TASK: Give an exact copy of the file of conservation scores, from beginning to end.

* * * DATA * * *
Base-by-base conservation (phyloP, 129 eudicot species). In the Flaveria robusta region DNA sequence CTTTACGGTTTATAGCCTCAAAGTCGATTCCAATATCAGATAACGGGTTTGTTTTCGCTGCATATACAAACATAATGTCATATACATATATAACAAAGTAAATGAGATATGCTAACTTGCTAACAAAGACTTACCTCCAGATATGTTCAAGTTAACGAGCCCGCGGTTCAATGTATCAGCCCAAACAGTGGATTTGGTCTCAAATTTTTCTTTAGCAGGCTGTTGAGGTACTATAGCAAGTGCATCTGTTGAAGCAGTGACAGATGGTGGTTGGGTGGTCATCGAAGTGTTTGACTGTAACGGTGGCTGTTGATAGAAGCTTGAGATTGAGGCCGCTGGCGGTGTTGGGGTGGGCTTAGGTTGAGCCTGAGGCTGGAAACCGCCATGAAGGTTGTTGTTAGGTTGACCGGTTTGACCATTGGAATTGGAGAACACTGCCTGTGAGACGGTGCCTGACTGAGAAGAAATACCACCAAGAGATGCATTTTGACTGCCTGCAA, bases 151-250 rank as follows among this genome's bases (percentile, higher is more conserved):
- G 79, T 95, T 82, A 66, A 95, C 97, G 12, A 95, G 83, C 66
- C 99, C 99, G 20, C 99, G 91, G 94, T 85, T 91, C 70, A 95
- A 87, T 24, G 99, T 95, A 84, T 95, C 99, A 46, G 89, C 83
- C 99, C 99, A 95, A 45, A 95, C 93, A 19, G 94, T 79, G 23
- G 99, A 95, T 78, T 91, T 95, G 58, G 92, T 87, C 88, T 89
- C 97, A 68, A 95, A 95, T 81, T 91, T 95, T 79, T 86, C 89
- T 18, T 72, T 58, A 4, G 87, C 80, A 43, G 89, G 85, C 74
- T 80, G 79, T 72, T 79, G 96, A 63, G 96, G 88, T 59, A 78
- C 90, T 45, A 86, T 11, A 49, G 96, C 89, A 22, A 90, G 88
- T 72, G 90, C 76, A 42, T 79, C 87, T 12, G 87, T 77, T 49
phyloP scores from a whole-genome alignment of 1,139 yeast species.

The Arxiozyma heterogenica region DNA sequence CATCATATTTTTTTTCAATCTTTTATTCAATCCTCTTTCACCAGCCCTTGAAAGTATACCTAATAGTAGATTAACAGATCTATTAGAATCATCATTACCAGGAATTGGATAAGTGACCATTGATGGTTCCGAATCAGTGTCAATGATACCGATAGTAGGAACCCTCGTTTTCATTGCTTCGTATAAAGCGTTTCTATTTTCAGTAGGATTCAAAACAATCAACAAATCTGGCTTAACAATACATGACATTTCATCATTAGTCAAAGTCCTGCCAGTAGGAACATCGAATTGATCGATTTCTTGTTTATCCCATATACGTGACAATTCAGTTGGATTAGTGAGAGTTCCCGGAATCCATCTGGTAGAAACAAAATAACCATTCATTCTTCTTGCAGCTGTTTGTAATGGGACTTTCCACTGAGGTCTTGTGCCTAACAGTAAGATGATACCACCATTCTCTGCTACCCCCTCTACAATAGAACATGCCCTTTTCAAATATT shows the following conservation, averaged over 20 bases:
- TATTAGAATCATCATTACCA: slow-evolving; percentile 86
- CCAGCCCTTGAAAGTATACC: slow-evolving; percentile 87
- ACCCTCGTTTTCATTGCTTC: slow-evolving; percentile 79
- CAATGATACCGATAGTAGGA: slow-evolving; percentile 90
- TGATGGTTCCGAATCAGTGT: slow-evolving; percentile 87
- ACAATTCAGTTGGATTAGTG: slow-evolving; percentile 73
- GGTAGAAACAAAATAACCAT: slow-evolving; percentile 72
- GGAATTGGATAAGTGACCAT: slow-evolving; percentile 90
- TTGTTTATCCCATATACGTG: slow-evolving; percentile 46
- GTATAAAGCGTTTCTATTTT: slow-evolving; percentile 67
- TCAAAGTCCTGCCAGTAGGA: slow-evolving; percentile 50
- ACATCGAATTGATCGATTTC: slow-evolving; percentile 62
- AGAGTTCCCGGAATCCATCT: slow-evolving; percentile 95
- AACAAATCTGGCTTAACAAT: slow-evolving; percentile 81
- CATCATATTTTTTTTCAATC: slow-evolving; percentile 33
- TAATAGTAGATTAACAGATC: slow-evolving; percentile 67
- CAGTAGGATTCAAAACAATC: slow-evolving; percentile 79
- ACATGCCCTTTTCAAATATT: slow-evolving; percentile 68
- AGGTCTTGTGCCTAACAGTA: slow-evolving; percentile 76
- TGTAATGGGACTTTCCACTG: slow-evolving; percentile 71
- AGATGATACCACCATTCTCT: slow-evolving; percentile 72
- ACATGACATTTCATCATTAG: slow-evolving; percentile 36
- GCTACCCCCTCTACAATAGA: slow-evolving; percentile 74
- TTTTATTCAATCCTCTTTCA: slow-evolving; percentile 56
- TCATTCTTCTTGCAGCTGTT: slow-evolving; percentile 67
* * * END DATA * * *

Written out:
Base-by-base conservation (phyloP, 129 eudicot species). In the Flaveria robusta region DNA sequence CTTTACGGTTTATAGCCTCAAAGTCGATTCCAATATCAGATAACGGGTTTGTTTTCGCTGCATATACAAACATAATGTCATATACATATATAACAAAGTAAATGAGATATGCTAACTTGCTAACAAAGACTTACCTCCAGATATGTTCAAGTTAACGAGCCCGCGGTTCAATGTATCAGCCCAAACAGTGGATTTGGTCTCAAATTTTTCTTTAGCAGGCTGTTGAGGTACTATAGCAAGTGCATCTGTTGAAGCAGTGACAGATGGTGGTTGGGTGGTCATCGAAGTGTTTGACTGTAACGGTGGCTGTTGATAGAAGCTTGAGATTGAGGCCGCTGGCGGTGTTGGGGTGGGCTTAGGTTGAGCCTGAGGCTGGAAACCGCCATGAAGGTTGTTGTTAGGTTGACCGGTTTGACCATTGGAATTGGAGAACACTGCCTGTGAGACGGTGCCTGACTGAGAAGAAATACCACCAAGAGATGCATTTTGACTGCCTGCAA, bases 151-250 rank as follows among this genome's bases (percentile, higher is more conserved):
- G 79, T 95, T 82, A 66, A 95, C 97, G 12, A 95, G 83, C 66
- C 99, C 99, G 20, C 99, G 91, G 94, T 85, T 91, C 70, A 95
- A 87, T 24, G 99, T 95, A 84, T 95, C 99, A 46, G 89, C 83
- C 99, C 99, A 95, A 45, A 95, C 93, A 19, G 94, T 79, G 23
- G 99, A 95, T 78, T 91, T 95, G 58, G 92, T 87, C 88, T 89
- C 97, A 68, A 95, A 95, T 81, T 91, T 95, T 79, T 86, C 89
- T 18, T 72, T 58, A 4, G 87, C 80, A 43, G 89, G 85, C 74
- T 80, G 79, T 72, T 79, G 96, A 63, G 96, G 88, T 59, A 78
- C 90, T 45, A 86, T 11, A 49, G 96, C 89, A 22, A 90, G 88
- T 72, G 90, C 76, A 42, T 79, C 87, T 12, G 87, T 77, T 49
phyloP scores from a whole-genome alignment of 1,139 yeast species.

The Arxiozyma heterogenica region DNA sequence CATCATATTTTTTTTCAATCTTTTATTCAATCCTCTTTCACCAGCCCTTGAAAGTATACCTAATAGTAGATTAACAGATCTATTAGAATCATCATTACCAGGAATTGGATAAGTGACCATTGATGGTTCCGAATCAGTGTCAATGATACCGATAGTAGGAACCCTCGTTTTCATTGCTTCGTATAAAGCGTTTCTATTTTCAGTAGGATTCAAAACAATCAACAAATCTGGCTTAACAATACATGACATTTCATCATTAGTCAAAGTCCTGCCAGTAGGAACATCGAATTGATCGATTTCTTGTTTATCCCATATACGTGACAATTCAGTTGGATTAGTGAGAGTTCCCGGAATCCATCTGGTAGAAACAAAATAACCATTCATTCTTCTTGCAGCTGTTTGTAATGGGACTTTCCACTGAGGTCTTGTGCCTAACAGTAAGATGATACCACCATTCTCTGCTACCCCCTCTACAATAGAACATGCCCTTTTCAAATATT shows the following conservation, averaged over 20 bases:
- TATTAGAATCATCATTACCA: slow-evolving; percentile 86
- CCAGCCCTTGAAAGTATACC: slow-evolving; percentile 87
- ACCCTCGTTTTCATTGCTTC: slow-evolving; percentile 79
- CAATGATACCGATAGTAGGA: slow-evolving; percentile 90
- TGATGGTTCCGAATCAGTGT: slow-evolving; percentile 87
- ACAATTCAGTTGGATTAGTG: slow-evolving; percentile 73
- GGTAGAAACAAAATAACCAT: slow-evolving; percentile 72
- GGAATTGGATAAGTGACCAT: slow-evolving; percentile 90
- TTGTTTATCCCATATACGTG: slow-evolving; percentile 46
- GTATAAAGCGTTTCTATTTT: slow-evolving; percentile 67
- TCAAAGTCCTGCCAGTAGGA: slow-evolving; percentile 50
- ACATCGAATTGATCGATTTC: slow-evolving; percentile 62
- AGAGTTCCCGGAATCCATCT: slow-evolving; percentile 95
- AACAAATCTGGCTTAACAAT: slow-evolving; percentile 81
- CATCATATTTTTTTTCAATC: slow-evolving; percentile 33
- TAATAGTAGATTAACAGATC: slow-evolving; percentile 67
- CAGTAGGATTCAAAACAATC: slow-evolving; percentile 79
- ACATGCCCTTTTCAAATATT: slow-evolving; percentile 68
- AGGTCTTGTGCCTAACAGTA: slow-evolving; percentile 76
- TGTAATGGGACTTTCCACTG: slow-evolving; percentile 71
- AGATGATACCACCATTCTCT: slow-evolving; percentile 72
- ACATGACATTTCATCATTAG: slow-evolving; percentile 36
- GCTACCCCCTCTACAATAGA: slow-evolving; percentile 74
- TTTTATTCAATCCTCTTTCA: slow-evolving; percentile 56
- TCATTCTTCTTGCAGCTGTT: slow-evolving; percentile 67